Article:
As someone who has relocated and simply moved country multiple times: yes relocation could be that expensive if you're holding on to everything and dont want to make any sacrifices.

Equally, you could flog pretty much everything you have in the house, pack a suitcase each and just buy tickets and come home. It seems impossible but it's not. You may lose out a little, but that's got to be better than sitting at home crying, surely?

FloatingObject Mon 21-Oct-19 15:10:04

- You will be able to get a TEFL job wherever you are, guaranteed

- If you're in southern Europe, you could be living in a cheap as chips house. So make that happen.

- If your UK house is sitting empty, its probably because the rent you're asking for is high. Cut the rent price so you at least fill it

MrsMaiselsMuff Mon 21-Oct-19 15:10:18

Why can you not get a job, surely you've a decent grasp of the language after three months? Is there any work you can do remotely for a UK based company?

You're not unreasonable to be concerned with your situation, but it's due to mutual failure to check that it was a viable move so blaming your husband alone is not fair.

LyraGroove Mon 21-Oct-19 15:12:01

@floatingobject
He lied to me about the financial package, and is now sorry for that, so his calculations were based on lies.
If we leave he has to pay back the relocation fee, which we don’t have. We have nothing in our house in the UK either, and no money to buy anything.

dreichsky Mon 21-Oct-19 15:13:06

Learning the language from scratch to point where you can work would be a long term goal.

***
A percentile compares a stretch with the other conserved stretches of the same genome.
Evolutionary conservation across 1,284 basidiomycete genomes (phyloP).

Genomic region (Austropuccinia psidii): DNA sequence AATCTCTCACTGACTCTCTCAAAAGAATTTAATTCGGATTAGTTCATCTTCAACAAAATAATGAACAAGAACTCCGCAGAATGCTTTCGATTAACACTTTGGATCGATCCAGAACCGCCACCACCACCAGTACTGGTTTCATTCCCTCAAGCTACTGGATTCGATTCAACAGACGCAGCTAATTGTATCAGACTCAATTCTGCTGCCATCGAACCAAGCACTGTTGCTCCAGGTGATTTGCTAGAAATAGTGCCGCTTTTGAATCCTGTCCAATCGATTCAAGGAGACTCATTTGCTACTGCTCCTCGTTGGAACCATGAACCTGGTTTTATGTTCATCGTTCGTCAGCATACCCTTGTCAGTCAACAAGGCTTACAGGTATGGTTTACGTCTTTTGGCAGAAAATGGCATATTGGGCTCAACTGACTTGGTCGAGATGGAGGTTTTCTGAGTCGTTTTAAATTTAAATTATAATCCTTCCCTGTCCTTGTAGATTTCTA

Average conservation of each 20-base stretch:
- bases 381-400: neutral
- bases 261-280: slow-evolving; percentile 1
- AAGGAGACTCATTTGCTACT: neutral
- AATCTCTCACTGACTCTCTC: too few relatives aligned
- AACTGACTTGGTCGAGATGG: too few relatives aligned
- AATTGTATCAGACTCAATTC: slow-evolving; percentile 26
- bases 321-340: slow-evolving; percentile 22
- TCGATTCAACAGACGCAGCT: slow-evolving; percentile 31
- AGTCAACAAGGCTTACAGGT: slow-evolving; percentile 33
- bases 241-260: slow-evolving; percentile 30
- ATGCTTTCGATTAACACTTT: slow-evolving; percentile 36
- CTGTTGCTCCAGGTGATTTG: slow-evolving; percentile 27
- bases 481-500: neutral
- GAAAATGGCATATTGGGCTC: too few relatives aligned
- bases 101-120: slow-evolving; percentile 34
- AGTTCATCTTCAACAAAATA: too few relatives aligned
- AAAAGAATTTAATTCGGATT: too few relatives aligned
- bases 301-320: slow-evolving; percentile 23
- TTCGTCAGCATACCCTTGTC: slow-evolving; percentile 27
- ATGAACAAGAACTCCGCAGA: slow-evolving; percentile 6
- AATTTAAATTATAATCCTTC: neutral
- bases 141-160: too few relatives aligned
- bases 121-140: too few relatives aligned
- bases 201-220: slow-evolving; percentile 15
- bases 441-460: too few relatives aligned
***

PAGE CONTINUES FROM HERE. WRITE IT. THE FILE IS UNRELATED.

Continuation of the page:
Getting your UK house rented is a much easier short term solution. Drop the price until it rents. Try and reorganize your mortgage on it.
Consider selling your home.

FloatingObject Mon 21-Oct-19 15:15:01

Wow he lied to you about package and you now cant remove your children from the country without his permission.

This is pretty fucked up OP flowers

LyraGroove Mon 21-Oct-19 15:15:26

I don’t have a grasp of the language, I know the basics.
I am a scientist and the jobs require fluency including the technical language.
Aside from this I have applied for a work permit which takes 4-6 months.
We have signed a 1 year tenancy and can’t downgrade the house we live in before then without being liable for a full years rent.

Anothernotherone Mon 21-Oct-19 15:15:38

MrsMaiselsMuff "surely you've got a decent grasp of the language" after 3 months spent settling children into school? Bloody hell - no point posting if you're that clueless and unrealistic!

SillyMoomin Mon 21-Oct-19 15:17:02

Whilst I think it’s wrong your husband gave you the wrong figures, you sitting at home drinking and crying every night isn’t going to help matters

As a previous poster said, sort yourself out an online TEFL course. You can start teaching straight away to people online from China if you have to, you don’t have to find local students to each in person

What skills do you have? What is transferable? What online work can you bring in?

Reduce the rent at home and get tenants in

Start online courses in the local language and get on with involving yourself in the local community. If you’re going to drink every night, do it with local people.

In the nicest possible way, pull up your big girl pants, stopping feeling sorry for yourself and get on with it

theWarOnPeace Mon 21-Oct-19 15:17:25

I don’t understand how relocating costs anyone £25k?

What’s his monthly salary?

I understand that it was his job that took you all there, plus he lied in some way, but he’s not the only one responsible for doing the sums is he?

LyraGroove Mon 21-Oct-19 15:18:15